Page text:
The opinion of the court was delivered by: David H. Bartick United States Magistrate Judge
ORDER DENYING MOTIONS TO QUASH [ECF Nos. 7 and 13]
On April 16, 2012, Defendant John Doe 17 filed a Motion to Quash Third Party Subpoena and Sever all Doe Defendants and/or to Vacate the February 24, 2012 Order Granting Plaintiff Leave to Serve Third Party Subpoenas Prior to Rule 26(f) Conference. (ECF No. 7.) On May 2, 2012, Defendant John Doe 24 filed a Motion to Sever and Dismiss Doe Defendant No. 24 and to Quash Subpoena. (ECF No. 13.) Plaintiff has filed a Response and Opposition to both motions, and Defendants have each filed a Reply.*fn1 The Court has reviewed the parties' papers and supporting exhibits, and for the reasons set forth below DENIES Defendant John Doe 17 and Defendant John Doe 24's Motions to Quash.
On February 9, 2012, Plaintiff Malibu Media, LLC, filed this action against 25 John Doe defendants, alleging direct and contributory copyright infringement.*fn2 (ECF No. 1.) The Complaint alleges the John Doe defendants illegally reproduced and distributed Plaintiff's copyrighted material through a peer-to-peer Internet network using Bit Torrent technology. On February 17, 2012, Plaintiff filed a motion seeking early discovery for the limited purpose of identifying the John Doe defendants. (ECF No. 3.) Plaintiff identified the IP address associated with each John Doe defendant and requested that the Court allow it to subpoena the defendants' Internet Service-Providers ("ISPs") to obtain the true name, address, telephone number, e-mail address, and Media Access Control ("MAC") address of the person to whom each IP address corresponded. On February 24, 2012, the Honorable Louisa S Porter granted the motion. (ECF No. 5.)
John Doe 17 and John Doe 24 ("Movants") now seek to quash the subpoenas issued to their respective ISPs. Alternatively, they have moved for severance and/or dismissal, and John Doe 17 has moved to vacate the February 24, 2012 Order. On April 23, 2012, the motions were referred to this Court by the Honorable Larry A. Burns, for the purpose of determining the motions to quash.*fn3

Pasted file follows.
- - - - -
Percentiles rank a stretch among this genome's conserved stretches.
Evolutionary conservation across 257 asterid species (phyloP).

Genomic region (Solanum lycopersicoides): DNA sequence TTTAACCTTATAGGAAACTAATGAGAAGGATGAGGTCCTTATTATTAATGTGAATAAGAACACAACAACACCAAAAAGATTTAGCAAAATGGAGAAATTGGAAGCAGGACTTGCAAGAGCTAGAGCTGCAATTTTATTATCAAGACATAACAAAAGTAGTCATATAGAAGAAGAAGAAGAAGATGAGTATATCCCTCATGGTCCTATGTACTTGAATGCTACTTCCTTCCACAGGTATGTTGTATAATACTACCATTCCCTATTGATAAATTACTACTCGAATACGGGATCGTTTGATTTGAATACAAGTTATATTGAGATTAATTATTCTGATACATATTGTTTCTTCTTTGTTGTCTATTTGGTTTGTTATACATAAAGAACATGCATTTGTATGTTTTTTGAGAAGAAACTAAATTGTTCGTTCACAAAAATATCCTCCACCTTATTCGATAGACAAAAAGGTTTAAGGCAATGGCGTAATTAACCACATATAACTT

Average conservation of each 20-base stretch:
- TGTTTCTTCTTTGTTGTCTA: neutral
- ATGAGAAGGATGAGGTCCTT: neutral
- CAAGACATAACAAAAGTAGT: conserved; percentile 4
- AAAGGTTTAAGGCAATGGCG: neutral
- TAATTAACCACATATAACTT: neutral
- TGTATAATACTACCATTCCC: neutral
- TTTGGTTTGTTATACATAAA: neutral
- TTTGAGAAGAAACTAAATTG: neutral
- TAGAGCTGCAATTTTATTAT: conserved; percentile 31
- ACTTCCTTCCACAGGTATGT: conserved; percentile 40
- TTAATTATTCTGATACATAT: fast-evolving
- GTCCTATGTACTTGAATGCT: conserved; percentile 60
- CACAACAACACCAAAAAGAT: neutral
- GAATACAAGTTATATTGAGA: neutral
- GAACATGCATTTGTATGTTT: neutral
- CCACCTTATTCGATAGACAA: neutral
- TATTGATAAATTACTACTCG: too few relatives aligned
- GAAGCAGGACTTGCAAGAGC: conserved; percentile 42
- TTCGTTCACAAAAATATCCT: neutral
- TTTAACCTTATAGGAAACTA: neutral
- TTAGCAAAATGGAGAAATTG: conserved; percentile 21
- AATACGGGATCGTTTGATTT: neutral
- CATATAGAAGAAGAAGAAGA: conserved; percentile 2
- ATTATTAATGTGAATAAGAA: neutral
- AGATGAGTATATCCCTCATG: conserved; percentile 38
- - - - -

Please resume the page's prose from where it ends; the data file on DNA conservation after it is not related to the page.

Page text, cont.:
Motions to quash subpoenas are governed by Federal Rule of Civil Procedure 45. Rule 45(c)(3) provides, in relevant part, that a subpoena must be modified or quashed if it "requires disclosure of privileged or other protected matter" or "subjects a person to undue burden."*fn4 Fed. R. Civ. P. 45(c)(3)(A). In evaluating whether a subpoena is unduly burdensome, "the court balances the burden imposed on the party subject to the subpoena by the discovery request, the relevance of the information sought to the claims or defenses at issue, the breadth of the discovery request, and the litigant's need for the information." Liberty Media Holdings v. Does 1-62, 2012 WL 628309, *2 (S.D. Cal. February 24, 2012) (citing Call of the Wild Movie, LLC v. Does 1-1,062, 770 F. Supp. 2d 332, 354-55 (D.D.C. 2001)).
As a preliminary matter, Plaintiff argues Movants lack standing to quash the subpoenas issued to their ISPs. As a general rule, a party does not have standing to challenge a subpoena issued to a third party, unless the party has some personal right or privilege relating to the information sought. See e.g. Vera v. O'Keefe, 2012 WL 909316, *1 (S.D. Cal. March 16, 2012); Deployment Medicine Consultants Inc. v. Pipes, et al., 2011 WL 811579, *2 (S.D. Cal. March 2, 2011); Third Degree Films, Inc. v. Does 1-108, 2012 WL 669055, *2 (D. Md. Feb. 28, 2012). Movants contend that they have a privacy interest in the identifying information they provided to their ISPs.
The Court finds that Movants' privacy interest in their contact information "is minimal at best."*fn5
Third Degree Films, Inc., 2012 WL 669055 at *2. Yet, "however minimal or 'exceedingly small' the Doe Defendants' interests here are, parties need only have 'some personal right or privilege in the information sought' to have standing to challenge a subpoena to a third party.'" Id. at *2 (internal citations omitted). Therefore, the Court will not deny Movants' motions to quash for lack of standing.
C. Motion to Quash on Grounds that Plaintiff is Not the Real Party in Interest
John Doe 17 argues that there is no corporation by the name of "Malibu Media, LLC" listed on the California Secretary of State's website. Therefore, John Doe 17 concludes Plaintiff is not entitled to sue for copyright infringement because no such corporate entity exists. On that basis, John Doe 17 argues the subpoena should be quashed.*fn6 Plaintiff counters that "Malibu Media LCC" is a limited liability company,*fn7 and the Secretary of State's LLC database reflects that ...